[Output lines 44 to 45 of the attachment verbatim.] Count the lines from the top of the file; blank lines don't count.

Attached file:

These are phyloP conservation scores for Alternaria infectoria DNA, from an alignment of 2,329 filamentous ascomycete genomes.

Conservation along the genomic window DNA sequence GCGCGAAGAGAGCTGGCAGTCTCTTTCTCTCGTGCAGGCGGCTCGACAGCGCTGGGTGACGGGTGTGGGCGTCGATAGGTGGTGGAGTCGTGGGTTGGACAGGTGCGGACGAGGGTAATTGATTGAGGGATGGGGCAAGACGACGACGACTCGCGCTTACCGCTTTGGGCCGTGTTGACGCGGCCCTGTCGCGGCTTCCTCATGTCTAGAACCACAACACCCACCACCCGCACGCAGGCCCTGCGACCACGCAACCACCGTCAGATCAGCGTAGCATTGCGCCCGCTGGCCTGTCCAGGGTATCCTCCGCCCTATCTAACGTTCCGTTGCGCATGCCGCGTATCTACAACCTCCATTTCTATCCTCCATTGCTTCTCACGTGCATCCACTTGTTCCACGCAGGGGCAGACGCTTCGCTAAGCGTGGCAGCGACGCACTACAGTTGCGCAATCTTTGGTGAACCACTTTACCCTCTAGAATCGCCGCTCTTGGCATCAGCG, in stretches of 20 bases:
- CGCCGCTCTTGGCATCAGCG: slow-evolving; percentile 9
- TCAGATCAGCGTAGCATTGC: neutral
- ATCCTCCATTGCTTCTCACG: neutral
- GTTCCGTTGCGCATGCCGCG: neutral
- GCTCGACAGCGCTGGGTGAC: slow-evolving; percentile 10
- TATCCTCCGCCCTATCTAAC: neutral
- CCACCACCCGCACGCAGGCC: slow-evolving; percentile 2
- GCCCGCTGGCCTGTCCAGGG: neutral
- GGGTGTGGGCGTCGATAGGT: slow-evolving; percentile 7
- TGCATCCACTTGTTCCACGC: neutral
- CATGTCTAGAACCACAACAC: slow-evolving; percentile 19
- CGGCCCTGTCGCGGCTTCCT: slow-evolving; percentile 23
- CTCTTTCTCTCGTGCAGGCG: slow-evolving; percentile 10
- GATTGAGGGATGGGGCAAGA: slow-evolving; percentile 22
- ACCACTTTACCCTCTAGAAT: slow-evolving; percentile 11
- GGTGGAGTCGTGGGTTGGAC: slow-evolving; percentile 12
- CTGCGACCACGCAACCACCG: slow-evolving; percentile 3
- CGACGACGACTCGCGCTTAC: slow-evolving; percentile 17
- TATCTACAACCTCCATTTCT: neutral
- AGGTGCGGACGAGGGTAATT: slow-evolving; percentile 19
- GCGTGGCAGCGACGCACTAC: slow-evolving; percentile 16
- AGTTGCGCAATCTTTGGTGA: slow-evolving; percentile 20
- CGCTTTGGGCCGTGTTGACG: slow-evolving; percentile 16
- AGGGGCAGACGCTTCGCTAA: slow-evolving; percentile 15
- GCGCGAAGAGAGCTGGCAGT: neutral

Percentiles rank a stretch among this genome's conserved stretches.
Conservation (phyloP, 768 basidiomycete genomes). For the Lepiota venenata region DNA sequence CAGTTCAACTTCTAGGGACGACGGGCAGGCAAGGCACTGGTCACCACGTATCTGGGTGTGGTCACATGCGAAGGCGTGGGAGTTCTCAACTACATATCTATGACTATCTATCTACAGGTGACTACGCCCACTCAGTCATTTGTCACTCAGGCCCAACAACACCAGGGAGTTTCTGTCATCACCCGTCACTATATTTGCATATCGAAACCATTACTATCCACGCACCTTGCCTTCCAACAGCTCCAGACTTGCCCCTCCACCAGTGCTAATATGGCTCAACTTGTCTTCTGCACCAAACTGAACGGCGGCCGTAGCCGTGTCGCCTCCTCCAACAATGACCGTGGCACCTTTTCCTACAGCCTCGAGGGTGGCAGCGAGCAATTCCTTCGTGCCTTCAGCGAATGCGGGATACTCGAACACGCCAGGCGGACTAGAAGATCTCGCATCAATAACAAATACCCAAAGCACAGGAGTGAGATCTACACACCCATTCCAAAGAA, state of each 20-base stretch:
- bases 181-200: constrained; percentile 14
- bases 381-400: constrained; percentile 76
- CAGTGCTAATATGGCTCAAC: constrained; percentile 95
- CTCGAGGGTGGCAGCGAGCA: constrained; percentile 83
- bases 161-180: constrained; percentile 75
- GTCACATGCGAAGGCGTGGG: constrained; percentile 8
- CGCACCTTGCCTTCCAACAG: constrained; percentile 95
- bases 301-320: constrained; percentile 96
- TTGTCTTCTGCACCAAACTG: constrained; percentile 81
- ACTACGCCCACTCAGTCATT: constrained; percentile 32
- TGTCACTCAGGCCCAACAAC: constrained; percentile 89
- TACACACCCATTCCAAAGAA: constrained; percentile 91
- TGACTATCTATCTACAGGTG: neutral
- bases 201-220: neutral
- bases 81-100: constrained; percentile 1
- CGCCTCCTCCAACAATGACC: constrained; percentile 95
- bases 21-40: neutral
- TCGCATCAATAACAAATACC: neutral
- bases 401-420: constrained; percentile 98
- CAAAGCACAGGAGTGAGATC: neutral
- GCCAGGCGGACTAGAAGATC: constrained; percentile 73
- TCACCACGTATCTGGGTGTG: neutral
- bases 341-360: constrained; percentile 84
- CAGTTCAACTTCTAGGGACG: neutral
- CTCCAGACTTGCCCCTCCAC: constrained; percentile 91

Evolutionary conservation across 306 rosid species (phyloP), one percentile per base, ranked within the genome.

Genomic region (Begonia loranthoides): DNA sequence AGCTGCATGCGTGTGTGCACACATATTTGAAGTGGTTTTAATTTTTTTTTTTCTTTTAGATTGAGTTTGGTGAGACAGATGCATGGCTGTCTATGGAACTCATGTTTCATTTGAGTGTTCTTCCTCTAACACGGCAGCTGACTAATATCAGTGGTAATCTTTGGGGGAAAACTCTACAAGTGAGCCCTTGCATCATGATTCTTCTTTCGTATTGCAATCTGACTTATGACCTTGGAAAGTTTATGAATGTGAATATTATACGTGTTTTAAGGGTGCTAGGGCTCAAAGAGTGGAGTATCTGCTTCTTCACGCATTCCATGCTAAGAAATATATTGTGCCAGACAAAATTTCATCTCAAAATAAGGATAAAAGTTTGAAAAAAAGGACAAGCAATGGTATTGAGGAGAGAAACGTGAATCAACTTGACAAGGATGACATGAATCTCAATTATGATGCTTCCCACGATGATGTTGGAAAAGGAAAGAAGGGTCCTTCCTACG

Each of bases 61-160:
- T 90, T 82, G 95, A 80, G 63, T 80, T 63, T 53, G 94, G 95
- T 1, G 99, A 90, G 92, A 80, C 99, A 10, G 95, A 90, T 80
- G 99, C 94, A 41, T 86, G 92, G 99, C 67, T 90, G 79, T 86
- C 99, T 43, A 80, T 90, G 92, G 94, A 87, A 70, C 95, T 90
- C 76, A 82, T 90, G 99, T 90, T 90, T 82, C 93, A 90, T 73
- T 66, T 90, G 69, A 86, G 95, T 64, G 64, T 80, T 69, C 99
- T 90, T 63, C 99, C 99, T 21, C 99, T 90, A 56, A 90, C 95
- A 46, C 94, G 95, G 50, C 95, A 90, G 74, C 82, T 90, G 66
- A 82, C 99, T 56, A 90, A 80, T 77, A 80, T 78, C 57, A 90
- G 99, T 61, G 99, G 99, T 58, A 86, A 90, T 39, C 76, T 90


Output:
- bases 81-100: constrained; percentile 1
- CGCCTCCTCCAACAATGACC: constrained; percentile 95